- Review Process
- Take Action
- A project of
Using a digital camera to document local landscapes as they are today, students explore how changes in human land use are creating social impacts and impacting local environments.
Five student photographers from the class are asked to take photos between their home and school. Then the class is divided for small group discussions into five - one group for each set of photos taken. The groups are asked to answer questions about the land uses portrayed in the photos, their personal relationship to the local land uses and the social and environmental impacts of each land use classification.
Following the group work, each group is asked to present their photo set to the class, briefly overviewing the answers they came up about the photos. Subsequently, the class as a whole is asked to discuss how different or similar the photo sets are. Substantive questions are provided to guide the class discussion.
In the final activity, students are asked to explore their personal impact on local environments by writing an essay, short story, poem or preparing a presentation.
Interesting small projects are suggested in the supplementary assessment and extension ideas sections (egs. a photo exhibition with a question and answer period. studying how local geology affects land use).
The application of photography as a landscape impact analysis tool
The following tool will allow you to explore the relevant curriculum matches for this resource. To start, select a province listed below.
|Consideration of Alternative Perspectives||Good|
The lesson engenders many different points of view.
|Consideration of Alternative Perspectives: |
|Multiple Dimensions of Problems & Solutions||Good|
The economic dimension can be strengthened.
|Multiple Dimensions of Problems & Solutions: |
Effectively addresses the environmental, economic and social dimensions of the issue(s) being explored.
|Respects Complexity: |
The complexity of the problems/issues being discussed is respected.
|Acting on Learning||Poor/Not considered|
|Acting on Learning: |
Learning moves from understanding issues to working towards positive change — in personal lifestyle, in school, in the community, or for the planet
|Values Education||Poor/Not considered|
|Values Education: |
Students are explicitly provided with opportunities to identify, clarify and express their own beliefs/values.
|Empathy & Respect for Humans||Poor/Not considered|
|Empathy & Respect for Humans: Empathy and respect are fostered for diverse groups of humans (including different genders, ethnic groups, sexual preferences, etc.).|
|Personal Affinity with Earth||Good|
|Personal Affinity with Earth: |
Encourages a personal affinity with -the natural world.
|Locally-Focused Learning||Very Good|
|Locally-Focused Learning: |
Includes learning experiences that take advantage of issues/elements within the local community.
|Past, Present & Future||Good|
Past and present land uses and their influences are discussed constructively but there the lesson does not provide a vision for the future.
|Past, Present & Future: Promotes an understanding of the past, a sense of the present, and a positive vision for the future.|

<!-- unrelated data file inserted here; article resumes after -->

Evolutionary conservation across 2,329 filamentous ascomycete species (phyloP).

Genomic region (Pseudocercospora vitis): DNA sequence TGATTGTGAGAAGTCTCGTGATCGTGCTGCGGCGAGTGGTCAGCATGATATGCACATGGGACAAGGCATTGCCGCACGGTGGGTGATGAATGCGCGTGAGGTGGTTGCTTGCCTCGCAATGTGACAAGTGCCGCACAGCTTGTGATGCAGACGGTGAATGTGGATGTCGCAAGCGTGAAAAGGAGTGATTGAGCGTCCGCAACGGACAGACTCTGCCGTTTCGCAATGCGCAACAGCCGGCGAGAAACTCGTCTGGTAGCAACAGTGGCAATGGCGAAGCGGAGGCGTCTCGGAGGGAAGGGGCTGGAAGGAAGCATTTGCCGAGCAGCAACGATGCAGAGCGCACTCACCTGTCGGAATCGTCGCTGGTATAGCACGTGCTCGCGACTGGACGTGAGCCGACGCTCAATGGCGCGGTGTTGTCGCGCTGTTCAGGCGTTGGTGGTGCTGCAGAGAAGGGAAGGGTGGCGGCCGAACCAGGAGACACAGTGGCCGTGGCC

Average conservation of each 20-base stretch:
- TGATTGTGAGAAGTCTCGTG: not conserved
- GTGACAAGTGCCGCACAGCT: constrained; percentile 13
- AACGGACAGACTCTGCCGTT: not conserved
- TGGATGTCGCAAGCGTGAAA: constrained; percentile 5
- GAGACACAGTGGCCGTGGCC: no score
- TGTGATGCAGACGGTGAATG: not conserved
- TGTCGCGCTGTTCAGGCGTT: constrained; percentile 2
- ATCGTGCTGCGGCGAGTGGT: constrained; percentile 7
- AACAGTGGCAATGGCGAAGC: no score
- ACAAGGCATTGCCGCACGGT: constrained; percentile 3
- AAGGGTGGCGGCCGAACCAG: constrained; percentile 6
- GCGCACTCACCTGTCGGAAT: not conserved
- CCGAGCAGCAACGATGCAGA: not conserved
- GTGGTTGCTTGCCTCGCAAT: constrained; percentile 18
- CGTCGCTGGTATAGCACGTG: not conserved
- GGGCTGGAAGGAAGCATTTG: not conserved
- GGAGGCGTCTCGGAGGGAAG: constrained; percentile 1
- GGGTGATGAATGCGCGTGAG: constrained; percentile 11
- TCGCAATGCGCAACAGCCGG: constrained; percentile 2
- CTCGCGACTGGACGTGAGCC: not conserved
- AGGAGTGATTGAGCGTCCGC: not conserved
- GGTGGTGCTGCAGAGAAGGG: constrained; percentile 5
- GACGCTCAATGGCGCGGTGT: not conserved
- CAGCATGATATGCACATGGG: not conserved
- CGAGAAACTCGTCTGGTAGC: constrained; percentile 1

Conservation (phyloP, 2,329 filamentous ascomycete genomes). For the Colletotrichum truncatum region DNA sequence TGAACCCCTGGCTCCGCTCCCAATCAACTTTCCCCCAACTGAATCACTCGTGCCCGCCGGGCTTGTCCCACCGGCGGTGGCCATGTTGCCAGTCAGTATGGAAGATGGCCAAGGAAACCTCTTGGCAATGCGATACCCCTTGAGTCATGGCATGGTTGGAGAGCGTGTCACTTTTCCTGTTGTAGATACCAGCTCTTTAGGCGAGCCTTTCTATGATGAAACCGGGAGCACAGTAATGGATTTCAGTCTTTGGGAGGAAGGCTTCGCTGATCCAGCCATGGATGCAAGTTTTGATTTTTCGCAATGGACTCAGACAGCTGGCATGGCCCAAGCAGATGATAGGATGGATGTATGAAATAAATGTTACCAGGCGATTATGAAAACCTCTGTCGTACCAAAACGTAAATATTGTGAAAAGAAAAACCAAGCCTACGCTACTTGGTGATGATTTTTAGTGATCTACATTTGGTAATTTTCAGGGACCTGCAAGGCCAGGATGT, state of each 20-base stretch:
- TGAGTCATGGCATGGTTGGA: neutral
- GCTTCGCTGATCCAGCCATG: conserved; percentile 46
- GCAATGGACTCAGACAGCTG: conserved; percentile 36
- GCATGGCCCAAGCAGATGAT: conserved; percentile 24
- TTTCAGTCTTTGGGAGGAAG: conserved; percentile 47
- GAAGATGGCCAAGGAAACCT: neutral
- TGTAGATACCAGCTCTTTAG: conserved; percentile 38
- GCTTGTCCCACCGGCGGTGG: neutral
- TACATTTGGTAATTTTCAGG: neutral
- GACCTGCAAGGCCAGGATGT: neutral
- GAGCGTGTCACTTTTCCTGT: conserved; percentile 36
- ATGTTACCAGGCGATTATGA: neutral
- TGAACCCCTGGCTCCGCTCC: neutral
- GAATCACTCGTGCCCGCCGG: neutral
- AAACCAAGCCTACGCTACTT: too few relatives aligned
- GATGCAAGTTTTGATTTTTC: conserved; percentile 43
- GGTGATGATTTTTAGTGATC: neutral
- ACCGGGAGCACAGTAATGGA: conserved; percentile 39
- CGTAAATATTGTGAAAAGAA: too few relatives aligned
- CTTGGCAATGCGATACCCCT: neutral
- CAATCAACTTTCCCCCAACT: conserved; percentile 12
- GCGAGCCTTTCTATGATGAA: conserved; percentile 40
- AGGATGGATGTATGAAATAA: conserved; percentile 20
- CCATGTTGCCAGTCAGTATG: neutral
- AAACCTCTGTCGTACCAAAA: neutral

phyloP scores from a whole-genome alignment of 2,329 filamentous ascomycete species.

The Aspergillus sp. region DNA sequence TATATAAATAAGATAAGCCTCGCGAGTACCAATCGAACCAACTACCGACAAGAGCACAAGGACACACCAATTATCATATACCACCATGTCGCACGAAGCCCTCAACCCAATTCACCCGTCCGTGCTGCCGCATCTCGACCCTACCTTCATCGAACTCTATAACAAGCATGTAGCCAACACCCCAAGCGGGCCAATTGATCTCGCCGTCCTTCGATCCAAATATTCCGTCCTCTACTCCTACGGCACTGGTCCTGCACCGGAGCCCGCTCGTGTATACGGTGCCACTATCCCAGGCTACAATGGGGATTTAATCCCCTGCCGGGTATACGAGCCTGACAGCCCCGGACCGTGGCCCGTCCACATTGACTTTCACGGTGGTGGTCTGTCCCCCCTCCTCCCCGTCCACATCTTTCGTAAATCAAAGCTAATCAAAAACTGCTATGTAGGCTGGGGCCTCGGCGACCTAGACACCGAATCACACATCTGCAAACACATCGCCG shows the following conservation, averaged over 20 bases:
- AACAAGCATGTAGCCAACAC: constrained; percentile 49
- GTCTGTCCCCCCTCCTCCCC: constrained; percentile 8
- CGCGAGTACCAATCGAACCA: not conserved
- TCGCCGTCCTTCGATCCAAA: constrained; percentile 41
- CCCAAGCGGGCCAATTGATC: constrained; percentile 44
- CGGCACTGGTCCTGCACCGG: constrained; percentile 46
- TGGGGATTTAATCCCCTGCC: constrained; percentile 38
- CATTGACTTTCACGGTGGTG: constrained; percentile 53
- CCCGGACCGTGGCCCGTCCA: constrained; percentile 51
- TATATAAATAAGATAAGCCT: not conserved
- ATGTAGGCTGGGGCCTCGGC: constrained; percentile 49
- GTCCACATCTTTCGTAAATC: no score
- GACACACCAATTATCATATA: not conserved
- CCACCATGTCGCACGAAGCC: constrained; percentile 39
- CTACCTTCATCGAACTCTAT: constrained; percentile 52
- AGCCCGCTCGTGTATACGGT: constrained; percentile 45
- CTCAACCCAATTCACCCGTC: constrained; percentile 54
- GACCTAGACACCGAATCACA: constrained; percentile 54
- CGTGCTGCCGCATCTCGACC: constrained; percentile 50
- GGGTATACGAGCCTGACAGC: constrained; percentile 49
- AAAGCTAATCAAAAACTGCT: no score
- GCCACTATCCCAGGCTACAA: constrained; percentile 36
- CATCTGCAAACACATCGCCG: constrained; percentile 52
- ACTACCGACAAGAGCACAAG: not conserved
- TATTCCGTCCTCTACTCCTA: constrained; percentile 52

Lessons are structured so that multiple/complex answers are possible; students are not steered toward one 'right' answer.
|Integrated Learning||Very Good|
|Integrated Learning: |
Learning brings together content and skills from more than one subject area
|Inquiry Learning: |
Learning is directed by questions, problems, or challenges that students work to address.
The resource combines affective elements (photography and the choice of landscapes, composing poetry) with lessons that teach to cognitive abilities by posing questions.
In the lesson extension, accommodations are suggested for special needs students.
|Differentiated Instruction: |
Activities address a range of student learning styles, abilities and readiness.
|Experiential Learning||Very Good|
The photography exercises provide authentic experiences related to the primary goals of the lesson.
|Experiential Learning: |
Authentic learning experiences are provided
|Cooperative Learning: |
Group and cooperative learning strategies are a priority.
|Assessment & Evaluation||Satisfactory|
Assessment tools are not provided but photography, route mapping and small projects are suggested for students to present to the class in order to be evaluated.
|Assessment & Evaluation: Tools are provided that help students and teachers to capture formative and summative information about students' learning and performance. These tools may include reflection questions, checklists, rubrics, etc.|
|Peer Teaching: |
Provides opportunities for students to actively present their knowledge and skills to peers and/or act as teachers and mentors.
|Case Studies||Very Good|
Students present their photographic research which, in effect, act as case studies enabling the class to examine concepts in an authentic context.
|Case Studies: |
Relevant case studies are included. Case studies are thorough descriptions of real events from real situations that students use to explore concepts in an authentic context.
|Locus of Control||Satisfactory|
There are suggestions in the extension for students to go deeper into how geology affects today's land uses. Otherwise there is not much choice on the program content or the medium students can work with.
|Locus of Control: Meaningful opportunities are provided for students to choose elements of program content, the medium in which they wish to work, and/or to go deeper into a chosen issue.|